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Cacatua galerita galerita
Cacatua galerita galerita, commonly known as the "greater sulphur-crested cockatoo", is a large white parrot that belongs to the family Cacatuidae. It is one of four subspecies, this one being endemic to Australia's east coast from Cape York in FNQ to Tasmania, and west to Adelaide (see references). It has a dark grey-black bill, a distinctive sulphur-yellow crest and a yellow wash on the underside of the wings. Sexes are similar, although the female can be separated at close range by its red-brown eye (darker brown in the male). Juvenile birds resemble the adults. This is a noisy and conspicuous cockatoo, both at rest and in flight. In some parts of Australia, these birds can be very numerous and may cause damage to cereal and fruit crops, newly planted tree seedlings, and soft timber on houses, decking, and outdoor furniture. PS: What is a group of cockatoos called? The proper term for a group of cockatoos, as defined in the Macquarie (dictionary?), is "a bloody nuisance!" I laughed out loud when I read that, and despite the sentiment being accurate, it is not necessarily true! I think the correct collective noun for a group of cockatoos is "a crackle".
Spotted at Mt. Gravatt Cemetery, Brisbane, which is adjacent to Toohey Forest Conservation Reserve, a woodland reserve of approximately 655 hectares. Vegetation in the cemetery is largely native species, but also a scattering of imported species like Cinnamomum camphora - camphor laurel, which I'm pretty sure is the tree in this spotting. The species is a significant environmental weed in this country, but the trees do provide a safe roost with plenty of shade. There are also plenty of lawns to graze upon.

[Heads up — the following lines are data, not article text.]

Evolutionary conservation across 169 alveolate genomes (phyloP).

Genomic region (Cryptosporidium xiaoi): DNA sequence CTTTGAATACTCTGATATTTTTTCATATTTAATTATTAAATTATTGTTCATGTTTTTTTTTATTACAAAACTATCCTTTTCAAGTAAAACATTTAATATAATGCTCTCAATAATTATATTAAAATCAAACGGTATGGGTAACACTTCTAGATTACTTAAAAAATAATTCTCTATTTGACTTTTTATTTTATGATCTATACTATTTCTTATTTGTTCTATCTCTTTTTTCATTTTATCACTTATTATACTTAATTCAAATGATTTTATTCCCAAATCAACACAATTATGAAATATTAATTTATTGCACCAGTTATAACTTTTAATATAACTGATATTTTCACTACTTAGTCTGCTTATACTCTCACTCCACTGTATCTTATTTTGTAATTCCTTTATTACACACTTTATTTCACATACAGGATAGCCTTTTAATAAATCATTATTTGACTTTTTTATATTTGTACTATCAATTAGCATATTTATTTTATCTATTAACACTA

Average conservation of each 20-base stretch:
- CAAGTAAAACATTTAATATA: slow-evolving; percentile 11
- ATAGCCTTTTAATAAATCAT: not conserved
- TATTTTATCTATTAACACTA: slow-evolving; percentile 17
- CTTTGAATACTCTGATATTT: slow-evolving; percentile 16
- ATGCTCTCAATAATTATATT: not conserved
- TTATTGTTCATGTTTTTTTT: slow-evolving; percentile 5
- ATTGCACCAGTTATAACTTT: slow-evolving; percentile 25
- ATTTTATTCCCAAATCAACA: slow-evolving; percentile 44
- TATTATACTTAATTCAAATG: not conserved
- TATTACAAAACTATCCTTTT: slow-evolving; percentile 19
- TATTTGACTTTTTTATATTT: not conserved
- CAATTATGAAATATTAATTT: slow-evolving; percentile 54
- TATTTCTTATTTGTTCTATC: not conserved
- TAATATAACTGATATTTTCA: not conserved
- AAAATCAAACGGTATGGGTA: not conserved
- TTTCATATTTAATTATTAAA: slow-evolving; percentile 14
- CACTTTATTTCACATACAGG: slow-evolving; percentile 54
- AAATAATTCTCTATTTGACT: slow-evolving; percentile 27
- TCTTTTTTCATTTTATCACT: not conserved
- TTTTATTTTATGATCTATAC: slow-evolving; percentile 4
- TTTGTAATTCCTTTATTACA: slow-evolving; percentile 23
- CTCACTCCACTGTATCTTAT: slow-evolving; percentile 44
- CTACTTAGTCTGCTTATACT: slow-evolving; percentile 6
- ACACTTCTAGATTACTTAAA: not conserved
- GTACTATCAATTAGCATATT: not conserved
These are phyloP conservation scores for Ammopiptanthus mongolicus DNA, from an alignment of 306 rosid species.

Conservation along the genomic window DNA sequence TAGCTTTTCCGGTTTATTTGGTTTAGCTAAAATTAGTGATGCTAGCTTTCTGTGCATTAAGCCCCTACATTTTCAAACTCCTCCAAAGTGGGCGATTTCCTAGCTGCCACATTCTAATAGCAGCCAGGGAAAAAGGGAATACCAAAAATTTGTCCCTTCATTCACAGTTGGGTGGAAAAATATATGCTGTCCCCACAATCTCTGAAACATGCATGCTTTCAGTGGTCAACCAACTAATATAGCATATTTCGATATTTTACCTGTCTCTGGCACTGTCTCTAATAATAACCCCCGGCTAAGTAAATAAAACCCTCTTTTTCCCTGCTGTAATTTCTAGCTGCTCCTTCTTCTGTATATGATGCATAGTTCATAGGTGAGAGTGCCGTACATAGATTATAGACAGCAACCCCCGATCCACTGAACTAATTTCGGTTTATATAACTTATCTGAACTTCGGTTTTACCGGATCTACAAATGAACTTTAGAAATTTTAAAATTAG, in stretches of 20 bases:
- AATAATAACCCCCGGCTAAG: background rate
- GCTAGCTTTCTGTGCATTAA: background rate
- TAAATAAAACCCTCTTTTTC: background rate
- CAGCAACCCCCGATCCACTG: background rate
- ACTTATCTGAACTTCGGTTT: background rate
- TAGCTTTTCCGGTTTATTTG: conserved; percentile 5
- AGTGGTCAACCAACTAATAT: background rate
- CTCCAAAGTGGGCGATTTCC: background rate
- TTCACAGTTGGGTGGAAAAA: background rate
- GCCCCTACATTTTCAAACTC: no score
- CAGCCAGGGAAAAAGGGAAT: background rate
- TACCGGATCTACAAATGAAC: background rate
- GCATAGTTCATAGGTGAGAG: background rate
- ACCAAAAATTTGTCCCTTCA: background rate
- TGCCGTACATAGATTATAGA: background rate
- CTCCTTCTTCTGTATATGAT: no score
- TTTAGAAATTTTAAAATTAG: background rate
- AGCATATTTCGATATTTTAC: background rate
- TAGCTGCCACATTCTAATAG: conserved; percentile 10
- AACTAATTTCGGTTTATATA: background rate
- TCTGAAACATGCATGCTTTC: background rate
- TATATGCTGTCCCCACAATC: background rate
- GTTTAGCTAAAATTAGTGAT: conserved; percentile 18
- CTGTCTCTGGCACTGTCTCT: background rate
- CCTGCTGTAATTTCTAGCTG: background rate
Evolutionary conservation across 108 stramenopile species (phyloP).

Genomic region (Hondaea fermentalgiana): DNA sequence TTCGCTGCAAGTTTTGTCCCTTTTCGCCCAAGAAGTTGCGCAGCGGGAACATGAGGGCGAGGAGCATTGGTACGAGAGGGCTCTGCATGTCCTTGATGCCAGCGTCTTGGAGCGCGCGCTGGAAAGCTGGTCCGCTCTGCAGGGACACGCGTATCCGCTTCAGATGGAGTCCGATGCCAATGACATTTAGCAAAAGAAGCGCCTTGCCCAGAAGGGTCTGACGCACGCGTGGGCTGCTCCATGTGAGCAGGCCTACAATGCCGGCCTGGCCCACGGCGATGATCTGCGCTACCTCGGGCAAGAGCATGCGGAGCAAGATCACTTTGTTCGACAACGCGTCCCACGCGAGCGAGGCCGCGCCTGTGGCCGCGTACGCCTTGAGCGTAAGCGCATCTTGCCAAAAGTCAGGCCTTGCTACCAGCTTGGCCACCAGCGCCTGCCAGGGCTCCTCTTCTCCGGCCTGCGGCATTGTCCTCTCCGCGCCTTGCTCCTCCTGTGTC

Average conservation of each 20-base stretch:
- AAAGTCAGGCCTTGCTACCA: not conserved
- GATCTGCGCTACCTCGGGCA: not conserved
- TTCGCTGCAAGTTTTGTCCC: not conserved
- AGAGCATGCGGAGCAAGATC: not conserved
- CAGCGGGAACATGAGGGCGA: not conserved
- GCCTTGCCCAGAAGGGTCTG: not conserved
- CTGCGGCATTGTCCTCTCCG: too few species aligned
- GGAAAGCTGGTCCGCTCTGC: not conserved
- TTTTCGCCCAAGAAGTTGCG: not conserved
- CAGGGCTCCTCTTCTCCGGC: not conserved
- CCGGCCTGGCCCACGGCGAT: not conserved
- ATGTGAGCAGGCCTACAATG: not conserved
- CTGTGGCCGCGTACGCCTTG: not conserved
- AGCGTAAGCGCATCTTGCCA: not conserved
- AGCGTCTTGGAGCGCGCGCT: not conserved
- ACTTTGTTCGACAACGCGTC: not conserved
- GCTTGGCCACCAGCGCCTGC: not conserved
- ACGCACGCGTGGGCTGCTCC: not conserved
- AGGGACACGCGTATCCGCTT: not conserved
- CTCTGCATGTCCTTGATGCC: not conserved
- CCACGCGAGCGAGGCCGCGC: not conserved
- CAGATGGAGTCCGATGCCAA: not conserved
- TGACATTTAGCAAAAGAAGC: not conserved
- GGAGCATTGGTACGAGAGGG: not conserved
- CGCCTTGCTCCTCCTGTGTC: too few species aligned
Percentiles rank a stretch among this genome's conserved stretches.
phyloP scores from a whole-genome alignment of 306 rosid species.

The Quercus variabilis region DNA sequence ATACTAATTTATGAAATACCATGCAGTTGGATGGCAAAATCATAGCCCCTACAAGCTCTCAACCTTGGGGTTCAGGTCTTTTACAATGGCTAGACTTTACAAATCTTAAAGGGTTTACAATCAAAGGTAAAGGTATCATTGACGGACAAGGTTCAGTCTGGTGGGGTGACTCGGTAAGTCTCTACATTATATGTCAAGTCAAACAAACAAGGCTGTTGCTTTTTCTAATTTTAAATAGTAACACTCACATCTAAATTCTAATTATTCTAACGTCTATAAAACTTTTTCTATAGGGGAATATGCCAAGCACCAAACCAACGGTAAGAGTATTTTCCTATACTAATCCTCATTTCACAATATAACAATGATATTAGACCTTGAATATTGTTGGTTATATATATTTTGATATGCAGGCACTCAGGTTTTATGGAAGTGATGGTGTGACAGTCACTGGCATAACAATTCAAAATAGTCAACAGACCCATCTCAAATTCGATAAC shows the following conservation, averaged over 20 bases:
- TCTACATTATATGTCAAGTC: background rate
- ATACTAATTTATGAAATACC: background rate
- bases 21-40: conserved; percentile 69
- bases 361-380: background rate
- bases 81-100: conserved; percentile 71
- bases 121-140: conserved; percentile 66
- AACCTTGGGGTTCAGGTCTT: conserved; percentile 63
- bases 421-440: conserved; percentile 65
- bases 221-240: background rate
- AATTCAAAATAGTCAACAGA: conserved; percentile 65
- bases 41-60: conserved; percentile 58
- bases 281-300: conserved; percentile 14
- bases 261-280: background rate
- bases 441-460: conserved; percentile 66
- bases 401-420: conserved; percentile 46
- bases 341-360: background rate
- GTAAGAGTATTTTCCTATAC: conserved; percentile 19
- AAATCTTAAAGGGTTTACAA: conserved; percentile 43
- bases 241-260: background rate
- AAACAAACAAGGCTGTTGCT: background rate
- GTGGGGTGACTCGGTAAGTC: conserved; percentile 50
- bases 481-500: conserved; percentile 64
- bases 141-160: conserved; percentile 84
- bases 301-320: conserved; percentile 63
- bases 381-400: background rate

I have most likely encountered these two individuals before, but under totally different circumstances, as members of their group (crackle). I travel along the busy arterial roads in this area, particularly during the morning hours, and see numerous cockatoos flying between treetops, rooftops, lamp posts, road signs, etc., and they have a tendency to swoop low and fly amongst the traffic. It is nerve-racking to watch, and birds do get hit and killed by motor vehicles! For animals that are so intelligent, their behaviour is reckless and can only be described as the cockie version of the game "chicken!" :-(
Spotted on May 25, 2020
Submitted on May 29, 2020
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